A cedar-clad stair leads up to the 1,005-square-foot phase one house, while maple panels line the pitched interior
ceilings.

In order to make sure they captured the view, the architects "walked far enough to the water to figure out what elevation the house had to be at to see the lake," recalls Jeff. Phase one would be set at a 90-degree angle, running north to south against several existing oaks, affording captivating sunrise views, while phase two would be set down the hill and connected via a roof deck. 

Like phase one, phase two will have a wood-clad foyer and dining area that will act as an extension. 

The pair worked with Juniper Construction and made the decision to frame everything with wood, something Guess actually prefers on each of his projects. 

"From a budget standpoint and structurally speaking, it’s important to do things out of wood as opposed to creating framing situations that require steel," he explains. "That drives the cost of materials and labor up."

Thoughtfully placed windows provide gorgeous views. The treetops inspired the Gunnings’ name for the home, Tree House.

Though choosing wood over steel can make it more difficult to create an architecturally dramatic moment, the contractors built the stair overhang with finesse. 

Guess also conceptualized a Leuders limestone–clad wall that extends upward from the lower-level porch and garage, something Karen had requested after seeking inspiration on Pinterest. The home was further clad in cedar with a white, standing-seam roof and white wall panels.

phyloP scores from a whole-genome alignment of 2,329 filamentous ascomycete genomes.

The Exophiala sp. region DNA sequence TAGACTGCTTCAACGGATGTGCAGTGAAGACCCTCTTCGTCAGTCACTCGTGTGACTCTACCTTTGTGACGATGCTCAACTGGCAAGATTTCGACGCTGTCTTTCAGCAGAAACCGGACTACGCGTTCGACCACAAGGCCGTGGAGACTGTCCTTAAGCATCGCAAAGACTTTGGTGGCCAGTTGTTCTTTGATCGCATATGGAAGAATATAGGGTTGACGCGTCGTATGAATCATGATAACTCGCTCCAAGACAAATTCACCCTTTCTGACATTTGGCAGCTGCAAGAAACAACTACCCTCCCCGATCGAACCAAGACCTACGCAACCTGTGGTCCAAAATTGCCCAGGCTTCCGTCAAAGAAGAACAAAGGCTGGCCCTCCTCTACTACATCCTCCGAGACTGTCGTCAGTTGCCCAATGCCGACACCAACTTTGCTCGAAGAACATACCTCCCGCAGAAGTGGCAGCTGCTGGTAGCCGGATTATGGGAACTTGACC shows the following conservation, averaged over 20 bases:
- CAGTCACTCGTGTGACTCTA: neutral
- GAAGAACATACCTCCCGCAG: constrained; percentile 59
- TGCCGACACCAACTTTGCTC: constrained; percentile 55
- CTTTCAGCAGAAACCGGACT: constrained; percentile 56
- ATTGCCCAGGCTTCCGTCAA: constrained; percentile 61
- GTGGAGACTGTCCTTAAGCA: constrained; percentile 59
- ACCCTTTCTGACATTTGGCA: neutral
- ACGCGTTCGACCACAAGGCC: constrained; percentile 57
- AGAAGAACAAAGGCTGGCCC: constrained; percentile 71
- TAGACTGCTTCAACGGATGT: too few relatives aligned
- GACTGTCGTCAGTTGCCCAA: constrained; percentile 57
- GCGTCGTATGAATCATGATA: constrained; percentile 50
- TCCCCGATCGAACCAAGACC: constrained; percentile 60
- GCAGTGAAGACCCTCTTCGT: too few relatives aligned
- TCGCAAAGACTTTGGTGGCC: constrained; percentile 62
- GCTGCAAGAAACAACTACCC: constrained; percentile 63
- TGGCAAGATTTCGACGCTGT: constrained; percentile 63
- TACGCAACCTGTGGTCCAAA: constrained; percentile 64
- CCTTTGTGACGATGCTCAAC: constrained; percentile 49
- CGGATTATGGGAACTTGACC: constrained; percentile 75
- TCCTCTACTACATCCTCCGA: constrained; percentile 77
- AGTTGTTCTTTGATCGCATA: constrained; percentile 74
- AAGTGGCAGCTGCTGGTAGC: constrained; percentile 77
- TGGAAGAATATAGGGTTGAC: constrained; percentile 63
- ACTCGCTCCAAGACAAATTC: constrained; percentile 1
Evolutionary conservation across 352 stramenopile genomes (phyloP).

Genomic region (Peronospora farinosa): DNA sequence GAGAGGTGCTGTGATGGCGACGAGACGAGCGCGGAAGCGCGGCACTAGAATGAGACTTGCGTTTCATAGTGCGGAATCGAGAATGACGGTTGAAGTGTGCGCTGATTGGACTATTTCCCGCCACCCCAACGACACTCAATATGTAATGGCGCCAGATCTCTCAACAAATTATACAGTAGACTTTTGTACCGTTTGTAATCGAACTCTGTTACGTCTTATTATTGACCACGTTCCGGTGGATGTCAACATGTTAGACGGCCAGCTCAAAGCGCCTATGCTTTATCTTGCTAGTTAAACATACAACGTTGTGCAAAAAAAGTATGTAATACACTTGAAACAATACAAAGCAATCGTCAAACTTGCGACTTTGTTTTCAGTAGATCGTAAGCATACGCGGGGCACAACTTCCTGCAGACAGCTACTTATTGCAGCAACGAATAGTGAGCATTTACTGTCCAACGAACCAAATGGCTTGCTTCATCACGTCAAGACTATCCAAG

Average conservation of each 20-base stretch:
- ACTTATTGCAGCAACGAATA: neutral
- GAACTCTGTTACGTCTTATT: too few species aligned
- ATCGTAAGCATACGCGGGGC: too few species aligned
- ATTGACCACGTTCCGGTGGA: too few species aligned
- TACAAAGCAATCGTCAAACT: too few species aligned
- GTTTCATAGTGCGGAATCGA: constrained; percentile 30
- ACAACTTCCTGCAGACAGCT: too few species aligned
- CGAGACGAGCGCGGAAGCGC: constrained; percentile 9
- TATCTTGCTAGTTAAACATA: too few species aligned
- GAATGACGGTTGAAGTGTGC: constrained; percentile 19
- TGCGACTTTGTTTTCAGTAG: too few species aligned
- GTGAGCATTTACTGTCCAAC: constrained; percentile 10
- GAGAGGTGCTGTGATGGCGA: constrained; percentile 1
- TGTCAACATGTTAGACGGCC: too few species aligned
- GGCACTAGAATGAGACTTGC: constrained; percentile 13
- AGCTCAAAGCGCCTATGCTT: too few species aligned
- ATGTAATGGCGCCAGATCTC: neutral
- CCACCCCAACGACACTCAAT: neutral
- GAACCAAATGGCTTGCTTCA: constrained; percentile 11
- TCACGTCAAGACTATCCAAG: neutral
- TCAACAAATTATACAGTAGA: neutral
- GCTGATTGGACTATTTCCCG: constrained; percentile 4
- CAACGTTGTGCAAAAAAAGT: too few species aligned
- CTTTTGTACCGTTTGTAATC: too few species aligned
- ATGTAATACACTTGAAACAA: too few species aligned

Some of the furnishings came from the homeowners’ Dallas home, including the wooden chairs they purchased 35 years ago. The sofa is the Madison Sleeper Sofa from Bo Concept, while the side table is from Target. The lamp is from CB2. A British, antique officer’s cabinet contrasts with a modern bookshelf from Crate and Barrel. 

Inside, the architects executed some clever framing tricks to re-center the living room gable to make room for a discreet HVAC unit. They were also able to make the windows feel like a single unit.

"The team was a critical part of staying on budget, and I think they pushed beyond what they'd normally do to make it all happen," says Jeff.

In the dining room, an Andover custom table by Room and Board and Globus Chairs from Design Within Reach continue the neutral color palette. The white, monochromatic kitchen has quartz countertops by Prestige and Phoenix Ivory Counter Stools from CB2. 

Overall, the project cost $195 per square foot, which is "pretty remarkable in today’s market," Guess says. 

With phase one is now complete, the two are currently working on plans for phase two, and hope to have it finished by 2022. 

More Budget Breakdown:

A Gloomy Apartment in Israel Does a Full 180 for $115K

A Moldy Shed Becomes a Lively Backyard Hangout for Less Than $40K

A Playful, Postmodern ADU in Los Angeles Is Built for $249K

Project Credits: 

Architect of Record: Faye and Walker Architecture / @fayeandwalker

Builder/General Contractor: Juniper Building Company

Structural Engineer: Duffy Engineering

Civil Engineer: O'Brien Engineering Services